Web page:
Meurk, C., Partridge, B., Carter, A., Hall, W., Morphett, K., ; Lucke, J. (2014). Public attitudes in Australia towards the claim that addiction is a (brain) disease. Drug ; Alcohol Review, 33(3), 272-279.
Meyer, R. E. (1996). The disease called addiction: emerging evidence in a 200-year debate. The Lancet, (8995), 162.
Neuman, M. G., Malnick, S., Maor, Y., Nanau, R. M., Melzer, E., Ferenci, P., ; … French, S. W. (2015). Review: Alcoholic liver disease: Clinical and translational research. Experimental And Molecular Pathology, 99596-610. doi:10.1016/j.yexmp.2015.09.001
Osborn, C. (1997). Does disease matter? Incorporating solution-focused brief therapy in alcoholism treatment. Journal Of Alcohol ; Drug Education, 43(1), 18-30.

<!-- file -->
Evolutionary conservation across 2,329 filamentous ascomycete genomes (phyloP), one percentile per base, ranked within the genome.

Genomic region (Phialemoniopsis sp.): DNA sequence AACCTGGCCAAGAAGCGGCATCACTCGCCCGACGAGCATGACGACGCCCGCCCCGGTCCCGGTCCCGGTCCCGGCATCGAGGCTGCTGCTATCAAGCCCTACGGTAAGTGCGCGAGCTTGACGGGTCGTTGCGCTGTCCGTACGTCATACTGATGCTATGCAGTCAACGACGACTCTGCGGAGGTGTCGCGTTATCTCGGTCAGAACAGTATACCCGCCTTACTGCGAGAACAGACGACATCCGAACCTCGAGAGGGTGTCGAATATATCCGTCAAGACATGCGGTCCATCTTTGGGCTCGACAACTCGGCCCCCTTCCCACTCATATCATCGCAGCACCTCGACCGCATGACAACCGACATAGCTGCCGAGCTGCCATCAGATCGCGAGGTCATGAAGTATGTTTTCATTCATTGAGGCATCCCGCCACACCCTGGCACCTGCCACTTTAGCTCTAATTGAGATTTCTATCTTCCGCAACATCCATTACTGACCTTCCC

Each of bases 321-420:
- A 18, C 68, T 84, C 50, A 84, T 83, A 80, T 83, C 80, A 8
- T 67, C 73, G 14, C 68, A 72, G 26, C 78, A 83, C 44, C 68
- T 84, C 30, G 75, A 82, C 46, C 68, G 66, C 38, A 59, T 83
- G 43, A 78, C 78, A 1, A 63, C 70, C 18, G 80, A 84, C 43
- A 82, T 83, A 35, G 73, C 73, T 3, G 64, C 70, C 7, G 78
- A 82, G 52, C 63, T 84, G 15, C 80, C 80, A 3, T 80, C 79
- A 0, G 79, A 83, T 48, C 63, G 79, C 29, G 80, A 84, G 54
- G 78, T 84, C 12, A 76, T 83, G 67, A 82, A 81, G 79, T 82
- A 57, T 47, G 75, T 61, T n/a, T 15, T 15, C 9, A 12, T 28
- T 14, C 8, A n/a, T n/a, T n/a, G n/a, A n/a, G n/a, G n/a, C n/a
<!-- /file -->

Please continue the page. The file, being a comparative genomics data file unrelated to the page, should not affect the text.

Parry, C. D., Patra, J., ; Rehm, J. (2011). Alcohol consumption and non-communicable diseases: epidemiology and policy implications. Addiction, 106(10), 1718-1724.
Robinson, B. G., ; Atkinson, N. S. (2013). Is alcoholism learned? Insights from the fruit fly. Current Opinion In Neurobiology, 23(23/4 Addiction), 529-534. doi:10.1016/j.conb.2013.01.016
Roth, J. D. (2010). Addiction as a family disease. Journal Of Groups In Addiction ; Recovery, 5(1), 1-3. doi:10.1080/15560350903547189
Saraceno, L., Munaf, M., Heron, J., Craddock, N., ; van den Bree, M. M. (2009). Genetic and non-genetic influences on the development of co-occurring alcohol problem use and internalizing symptomatology in adolescence: a review. Addiction, 104(7), 1100-1121.
Saunders, J. B. (2006). Substance dependence and non-dependence in the Diagnostic and Statistical Manual of Mental Disorders (DSM) and the International Classification of Diseases (ICD): can an identical conceptualization be achieved?. Addiction, 10148-58.
SEGAL, G. A. (2013). ALCOHOLISM, DISEASE, AND INSANITY. Philosophy, Psychiatry ; Psychology, 20(4), 297.